dilated cbd in ultrasound

Background and study aims: Although abdominal ultrasonography (US) is a good initial screening method for detection of biliary tract disease, we sometimes encounter patients who only have findings of dilatation of the common bile duct (CBD) on US, without specific biliary symptoms or jaundice. This study aimed to evaluate the causes and clinical significance of dilatation of the CBD in patients without biliary symptoms, jaundice, or causative lesions at US.

Patients and methods: A total of 77 patients who had no biliary symptoms and whose internal CBD diameter was more than 7 mm, without definite causative lesions on US, were enrolled. Of these, 49 underwent endoscopic retrograde cholangiopancreatography (ERCP) and 28 underwent follow-up US or computed tomography (CT) instead of ERCP. We excluded patients whose bilirubin level had increased beyond the upper normal level or who had previous history of upper abdominal surgery including cholecystectomy.

Results: The ERCP findings were as follows: no lesion in 20 patients (40.8%), juxtapapillary duodenal diverticulum (JDD) in 11 (22.5%), benign stricture in ten (20.4%), distal CBD mass in two (4.1%), choledochal cyst in two (4.1%), anomalous union of the pancreaticobiliary duct (AUPBD) in two (4.1%), and choledochal cyst with AUPBD in two (4.1%). There were no differences in age or in alkaline phosphatase or gamma-glutamyl transpeptidase (GGT) levels between the patients who had causative lesions revealed at ERCP and those who did not. Among the 28 patients who did not undergo ERCP, 12 had returned to normal and eight had no change in CBD diameter on follow-up US. Among eight patients who underwent CT, there were four with normal findings, one with JDD, and three with suspected choledochal cysts.

Conclusions: We detected a significant number of causative biliary tract lesions in asymptomatic adults with dilatation of the CBD on routine abdominal US; no laboratory or demographic parameters were useful for discrimination. Further diagnostic study will be helpful for the early diagnosis of biliary tract disease in such patients.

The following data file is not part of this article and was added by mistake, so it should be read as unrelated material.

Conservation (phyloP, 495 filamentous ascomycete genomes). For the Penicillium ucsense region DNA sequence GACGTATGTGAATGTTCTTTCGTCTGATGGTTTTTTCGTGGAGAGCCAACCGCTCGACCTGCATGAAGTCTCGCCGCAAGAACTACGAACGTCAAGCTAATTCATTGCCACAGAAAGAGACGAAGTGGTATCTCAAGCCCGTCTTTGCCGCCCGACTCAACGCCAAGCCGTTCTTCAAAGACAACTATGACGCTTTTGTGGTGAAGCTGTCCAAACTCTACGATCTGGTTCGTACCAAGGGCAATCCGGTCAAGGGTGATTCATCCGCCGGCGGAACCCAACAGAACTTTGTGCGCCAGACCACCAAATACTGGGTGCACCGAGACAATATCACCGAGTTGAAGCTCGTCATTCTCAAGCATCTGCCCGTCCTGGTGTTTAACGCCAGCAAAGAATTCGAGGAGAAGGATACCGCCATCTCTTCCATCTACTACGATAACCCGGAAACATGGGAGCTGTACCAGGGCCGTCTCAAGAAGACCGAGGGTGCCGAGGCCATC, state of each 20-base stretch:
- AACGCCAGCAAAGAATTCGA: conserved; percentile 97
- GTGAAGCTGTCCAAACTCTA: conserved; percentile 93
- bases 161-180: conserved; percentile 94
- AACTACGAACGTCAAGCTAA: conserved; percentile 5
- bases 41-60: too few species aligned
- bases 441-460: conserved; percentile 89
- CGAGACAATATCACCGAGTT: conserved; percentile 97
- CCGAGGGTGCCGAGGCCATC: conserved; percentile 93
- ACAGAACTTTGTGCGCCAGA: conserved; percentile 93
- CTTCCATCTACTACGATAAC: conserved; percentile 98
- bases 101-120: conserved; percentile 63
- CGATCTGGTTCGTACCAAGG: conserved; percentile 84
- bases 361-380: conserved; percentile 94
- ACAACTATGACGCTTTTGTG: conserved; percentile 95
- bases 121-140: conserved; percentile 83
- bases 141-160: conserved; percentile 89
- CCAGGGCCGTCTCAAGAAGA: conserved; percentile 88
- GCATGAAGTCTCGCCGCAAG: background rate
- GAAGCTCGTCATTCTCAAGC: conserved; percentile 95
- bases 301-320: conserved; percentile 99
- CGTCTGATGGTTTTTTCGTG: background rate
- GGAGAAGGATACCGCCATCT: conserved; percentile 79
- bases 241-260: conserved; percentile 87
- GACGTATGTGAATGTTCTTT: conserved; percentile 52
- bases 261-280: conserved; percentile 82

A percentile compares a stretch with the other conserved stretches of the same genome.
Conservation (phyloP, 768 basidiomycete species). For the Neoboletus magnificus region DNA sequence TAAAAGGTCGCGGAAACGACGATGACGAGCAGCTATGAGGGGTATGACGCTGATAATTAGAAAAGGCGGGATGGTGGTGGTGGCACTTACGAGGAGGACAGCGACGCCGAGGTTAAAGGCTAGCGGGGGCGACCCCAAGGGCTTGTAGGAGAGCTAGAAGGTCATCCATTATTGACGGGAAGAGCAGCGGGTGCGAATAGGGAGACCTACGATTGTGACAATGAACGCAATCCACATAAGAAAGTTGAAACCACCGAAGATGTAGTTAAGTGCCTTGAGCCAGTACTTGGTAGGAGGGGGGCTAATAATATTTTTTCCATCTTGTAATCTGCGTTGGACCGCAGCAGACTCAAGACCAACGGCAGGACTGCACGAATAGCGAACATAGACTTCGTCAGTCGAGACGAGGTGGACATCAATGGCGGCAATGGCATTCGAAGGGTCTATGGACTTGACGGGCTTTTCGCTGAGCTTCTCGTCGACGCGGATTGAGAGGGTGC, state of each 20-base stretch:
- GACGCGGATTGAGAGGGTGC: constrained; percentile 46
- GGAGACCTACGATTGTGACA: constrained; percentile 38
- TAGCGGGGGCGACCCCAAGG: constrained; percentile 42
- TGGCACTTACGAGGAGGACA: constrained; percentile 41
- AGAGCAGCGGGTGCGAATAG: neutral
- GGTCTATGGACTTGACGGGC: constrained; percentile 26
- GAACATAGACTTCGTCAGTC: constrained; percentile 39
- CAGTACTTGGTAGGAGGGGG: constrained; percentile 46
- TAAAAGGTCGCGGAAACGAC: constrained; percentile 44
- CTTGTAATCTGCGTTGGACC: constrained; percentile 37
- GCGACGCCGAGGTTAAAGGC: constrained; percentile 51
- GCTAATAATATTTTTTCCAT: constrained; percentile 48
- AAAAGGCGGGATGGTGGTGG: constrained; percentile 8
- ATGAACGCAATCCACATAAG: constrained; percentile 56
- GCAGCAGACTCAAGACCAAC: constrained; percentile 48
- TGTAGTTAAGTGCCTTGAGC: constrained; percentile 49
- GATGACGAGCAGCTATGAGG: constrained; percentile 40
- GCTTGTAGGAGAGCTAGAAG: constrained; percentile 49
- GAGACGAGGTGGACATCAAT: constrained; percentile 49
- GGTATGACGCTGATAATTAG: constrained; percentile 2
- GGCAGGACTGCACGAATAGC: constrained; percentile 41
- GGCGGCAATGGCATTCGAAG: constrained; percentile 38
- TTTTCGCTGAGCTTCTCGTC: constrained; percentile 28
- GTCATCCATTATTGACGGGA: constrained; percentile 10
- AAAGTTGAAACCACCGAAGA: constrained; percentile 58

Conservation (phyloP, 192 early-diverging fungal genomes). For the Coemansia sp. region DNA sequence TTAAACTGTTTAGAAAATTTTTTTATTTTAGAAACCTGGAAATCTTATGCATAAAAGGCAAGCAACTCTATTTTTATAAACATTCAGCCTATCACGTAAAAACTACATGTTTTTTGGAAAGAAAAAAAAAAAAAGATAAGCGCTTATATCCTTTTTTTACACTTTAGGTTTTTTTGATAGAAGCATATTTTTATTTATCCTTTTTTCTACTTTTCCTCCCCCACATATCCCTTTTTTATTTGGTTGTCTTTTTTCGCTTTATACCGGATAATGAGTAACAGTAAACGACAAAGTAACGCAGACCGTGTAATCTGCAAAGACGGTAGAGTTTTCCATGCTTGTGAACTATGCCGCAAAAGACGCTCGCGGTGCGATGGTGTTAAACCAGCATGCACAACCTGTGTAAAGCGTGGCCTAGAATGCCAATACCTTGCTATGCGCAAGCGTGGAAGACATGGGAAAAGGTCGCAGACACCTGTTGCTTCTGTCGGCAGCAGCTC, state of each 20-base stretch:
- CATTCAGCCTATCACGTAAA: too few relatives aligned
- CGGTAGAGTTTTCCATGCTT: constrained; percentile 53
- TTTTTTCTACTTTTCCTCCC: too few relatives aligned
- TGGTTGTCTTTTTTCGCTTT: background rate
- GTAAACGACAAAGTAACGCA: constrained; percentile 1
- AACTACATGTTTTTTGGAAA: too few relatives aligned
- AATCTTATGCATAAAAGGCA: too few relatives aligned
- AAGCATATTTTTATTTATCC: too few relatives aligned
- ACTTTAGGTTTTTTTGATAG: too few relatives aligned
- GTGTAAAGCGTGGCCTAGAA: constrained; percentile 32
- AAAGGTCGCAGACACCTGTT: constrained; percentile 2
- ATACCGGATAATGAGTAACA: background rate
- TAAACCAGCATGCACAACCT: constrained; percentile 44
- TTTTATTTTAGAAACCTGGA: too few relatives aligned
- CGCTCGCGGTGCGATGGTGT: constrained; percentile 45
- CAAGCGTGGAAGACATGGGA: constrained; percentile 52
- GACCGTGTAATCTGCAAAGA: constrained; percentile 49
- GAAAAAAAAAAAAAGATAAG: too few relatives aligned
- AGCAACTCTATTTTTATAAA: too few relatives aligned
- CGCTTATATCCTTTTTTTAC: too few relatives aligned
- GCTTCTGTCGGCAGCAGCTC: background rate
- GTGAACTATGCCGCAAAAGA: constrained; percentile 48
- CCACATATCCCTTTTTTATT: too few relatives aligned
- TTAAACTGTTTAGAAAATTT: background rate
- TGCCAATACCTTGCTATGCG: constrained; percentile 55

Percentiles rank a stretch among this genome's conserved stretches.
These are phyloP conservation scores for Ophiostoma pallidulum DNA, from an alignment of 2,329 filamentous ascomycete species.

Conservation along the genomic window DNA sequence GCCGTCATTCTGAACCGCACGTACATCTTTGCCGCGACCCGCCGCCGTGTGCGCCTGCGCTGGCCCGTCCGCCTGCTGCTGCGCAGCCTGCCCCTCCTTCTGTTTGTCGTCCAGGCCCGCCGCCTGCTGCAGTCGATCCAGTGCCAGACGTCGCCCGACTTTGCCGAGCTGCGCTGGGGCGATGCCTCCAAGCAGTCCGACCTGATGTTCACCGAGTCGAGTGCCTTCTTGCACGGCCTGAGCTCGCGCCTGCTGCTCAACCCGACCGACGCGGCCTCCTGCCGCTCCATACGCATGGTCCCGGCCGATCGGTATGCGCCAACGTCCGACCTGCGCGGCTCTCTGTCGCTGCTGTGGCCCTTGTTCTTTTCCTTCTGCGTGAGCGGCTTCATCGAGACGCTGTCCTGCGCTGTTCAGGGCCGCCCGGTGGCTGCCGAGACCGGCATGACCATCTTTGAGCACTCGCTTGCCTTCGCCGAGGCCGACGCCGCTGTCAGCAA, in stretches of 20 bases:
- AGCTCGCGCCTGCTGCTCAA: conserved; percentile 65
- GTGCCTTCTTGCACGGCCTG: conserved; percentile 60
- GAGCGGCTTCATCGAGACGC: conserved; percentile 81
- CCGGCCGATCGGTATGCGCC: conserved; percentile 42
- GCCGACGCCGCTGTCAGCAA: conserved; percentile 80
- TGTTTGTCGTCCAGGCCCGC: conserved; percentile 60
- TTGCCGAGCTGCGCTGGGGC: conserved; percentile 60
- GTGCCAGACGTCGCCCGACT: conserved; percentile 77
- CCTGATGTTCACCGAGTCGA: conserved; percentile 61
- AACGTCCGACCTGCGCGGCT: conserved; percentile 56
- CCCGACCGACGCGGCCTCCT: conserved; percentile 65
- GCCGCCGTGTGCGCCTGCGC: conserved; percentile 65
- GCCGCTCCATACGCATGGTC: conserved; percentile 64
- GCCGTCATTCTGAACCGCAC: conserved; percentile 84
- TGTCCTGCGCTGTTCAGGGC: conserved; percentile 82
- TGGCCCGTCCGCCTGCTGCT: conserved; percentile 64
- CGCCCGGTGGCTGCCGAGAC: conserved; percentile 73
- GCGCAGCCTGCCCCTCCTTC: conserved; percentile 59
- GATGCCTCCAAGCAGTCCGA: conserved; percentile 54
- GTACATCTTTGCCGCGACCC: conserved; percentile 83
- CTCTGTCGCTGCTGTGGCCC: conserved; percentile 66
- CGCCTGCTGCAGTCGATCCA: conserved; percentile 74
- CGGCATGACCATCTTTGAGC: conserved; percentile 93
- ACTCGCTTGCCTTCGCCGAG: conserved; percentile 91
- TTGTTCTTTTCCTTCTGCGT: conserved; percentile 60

Her biliary tree is dilated with both intrahepatic and extrahepatic
biliary dilatation. Her CBD measured 11 mm. This is a pathologically
dilated CBD. In over 95% of young normal subjects the common bile duct
measures less than 4mm. In the presence of gallstones the CBD can measure
up to 7mm without implying obstruction. The CBD can also dilate in the
elderly secondary to degeneration in the ductal wall and reach diameters
of up to 9mm. The CBD can also change in size physiologically in relation
to meals. In this patient there were gallstones readily visible in the
lower CBD on ultrasound. A diameter of the CBD of over 10mm is definitely
abnormal and will suggest the presence of stones in the CBD. In assessing
the CBD for stones, if ductal stones are seen then stones are present. If
CBD stones are not seen then this does not mean that they are absent since
there is a significant rate of false negative results, partly related to
the presence of obscuring gas in the duodenum.

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Her initial presentation was during a consultation made by her
husband. Her symptoms seem relatively minor yet the biochemistry results